Changing to F-1 Status

Overview and Eligibility

Opting for F-1 student status is suitable if your intention is to engage in full-time study in the United States. If you are presently residing in the U.S. under a different immigration category, you have the option to either apply for a change in your status while staying in the United States or depart from the country and apply for an F-1 visa through a US embassy or consulate.

Visa vs. Status

The terms visa and status are often misused, so it is helpful for you to know the difference between these two concepts.

  • A visa is a page in your passport that permits your entry into the United States.
  • Once you are in the U.S., your immigration status is what permits you to live in the United States.

Since the visa is only for entry, it can expire without any immigration trouble. Your student status, is held through your I-20. Once in the U.S., the I-20 program end date is what is most important for maintaining your status.

There are two different ways to change to F-1 student status: Change of Status within the US and Change of Visa by Travel.

Change of Status Within the United States

To transition your immigration status to F-1 while residing in the United States, it is necessary to submit an application to the United States Citizenship and Immigration Services (USCIS).

  • Change of Status within the United States
    • File an I-539 Application to Extend/Change Non-Immigrant Status with USCIS.
    • G-1145, E-Notification of Application/Petition Acceptance
    • A brief statement requesting the change of status from your current status to F-1 status.
    • Admission letter from UA Little Rock.
    • Proof of Financial Support
    • Copy of applicant’s signed change of status I-20.
    • I-539 Filing Fee
    • Receipt indicating payment of the SEVIS fee.
    • Copies of the applicant’s (I-94, passport bio page, arrival stamp, and visa)
    • You must be currently maintaining lawful status in the United States.
    • You must continue to abide by the regulations of your current immigration status until your F-1 status is approved by USCIS.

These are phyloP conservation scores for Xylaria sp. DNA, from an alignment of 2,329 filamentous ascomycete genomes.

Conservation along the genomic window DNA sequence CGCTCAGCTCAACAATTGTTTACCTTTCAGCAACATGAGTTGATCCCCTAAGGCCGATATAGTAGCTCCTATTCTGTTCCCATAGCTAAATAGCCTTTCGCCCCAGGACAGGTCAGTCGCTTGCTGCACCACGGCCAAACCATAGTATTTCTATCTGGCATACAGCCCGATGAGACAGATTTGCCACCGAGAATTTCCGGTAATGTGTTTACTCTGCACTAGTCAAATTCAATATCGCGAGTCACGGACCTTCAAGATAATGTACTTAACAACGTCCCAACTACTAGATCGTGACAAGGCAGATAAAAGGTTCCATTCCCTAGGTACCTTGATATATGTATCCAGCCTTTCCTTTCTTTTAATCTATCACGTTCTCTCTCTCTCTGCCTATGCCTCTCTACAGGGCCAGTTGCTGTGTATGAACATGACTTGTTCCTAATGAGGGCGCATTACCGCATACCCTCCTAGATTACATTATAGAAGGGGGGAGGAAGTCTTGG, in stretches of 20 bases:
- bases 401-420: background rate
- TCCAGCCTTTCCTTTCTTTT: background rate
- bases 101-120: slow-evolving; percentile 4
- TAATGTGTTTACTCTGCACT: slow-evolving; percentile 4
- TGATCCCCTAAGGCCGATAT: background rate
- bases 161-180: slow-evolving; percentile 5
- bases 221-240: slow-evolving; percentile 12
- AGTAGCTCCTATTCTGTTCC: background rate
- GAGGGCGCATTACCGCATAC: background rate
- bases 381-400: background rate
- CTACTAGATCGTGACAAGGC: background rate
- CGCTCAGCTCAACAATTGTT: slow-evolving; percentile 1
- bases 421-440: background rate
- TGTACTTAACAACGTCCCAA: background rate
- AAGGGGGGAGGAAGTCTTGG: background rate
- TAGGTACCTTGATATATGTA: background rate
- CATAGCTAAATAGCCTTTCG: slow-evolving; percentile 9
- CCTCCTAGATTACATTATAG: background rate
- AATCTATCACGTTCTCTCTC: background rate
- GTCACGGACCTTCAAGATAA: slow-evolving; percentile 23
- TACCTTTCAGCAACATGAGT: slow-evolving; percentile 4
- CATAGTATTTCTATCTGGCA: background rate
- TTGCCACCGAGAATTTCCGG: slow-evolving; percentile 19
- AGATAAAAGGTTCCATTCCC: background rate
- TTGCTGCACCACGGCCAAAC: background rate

• You may enroll in classes only if your current immigration status permits study.
    • If your change of status is approved, you will still be required to get an F-1 visa the next time you leave the U.S. if you wish to return.
    • In the event that your change of status application is still under review by USCIS at the time of your program start date, it is imperative that you formally request a deferral of the program start date of your I-20.
  • Exceptions for Change of Status
    • Non-immigrants subject to Section 212(e) two-year home residency requirements are ineligible to change status within the United States.
    • Those in WT or WB are also ineligible.

Learn more about changing your status from within the United States.

Change Status by Travel

You can promptly change your immigration status by leaving the United States and applying for an F-1 visa at a US embassy or consulate. Once you enter the US under F-1 status, your status will automatically transition to F-1.

  • Apply for admission.
  • Submit the online immigration verification form to request an initial I-20.
  • Pay the visa application fee and the SEVIS fee.
  • Schedule a visa appointment.
  • It is possible to apply for a student visa while staying in a third country, although there might be certain limitations, such as the requirement to obtain a visa for that particular country. It is recommended to contact your home country’s consulate or embassy for more information prior to considering the third-country route.
  • You are allowed to arrive in the United States no sooner than 30 days before the program start date mentioned on your I-20 form.
  • Upon arrival in the US under F-1 status, it is imperative that you participate in the mandatory new international student orientation. Please ensure that you bring all your immigration documents for our review and activation of your SEVIS record.

Learn more about changing your visa by travel.

Instructions for Specific Visa Types

J-1 or J-2

You cannot change to F-1 in the U.S. if you are subject to Section 212(e), also known as the “two-year home residency requirement,” unless you have received a recommendation for a waiver of the requirement from the Department of State.


You are permitted to change your status from within the United States, and you may study part-time while your change of status case is pending.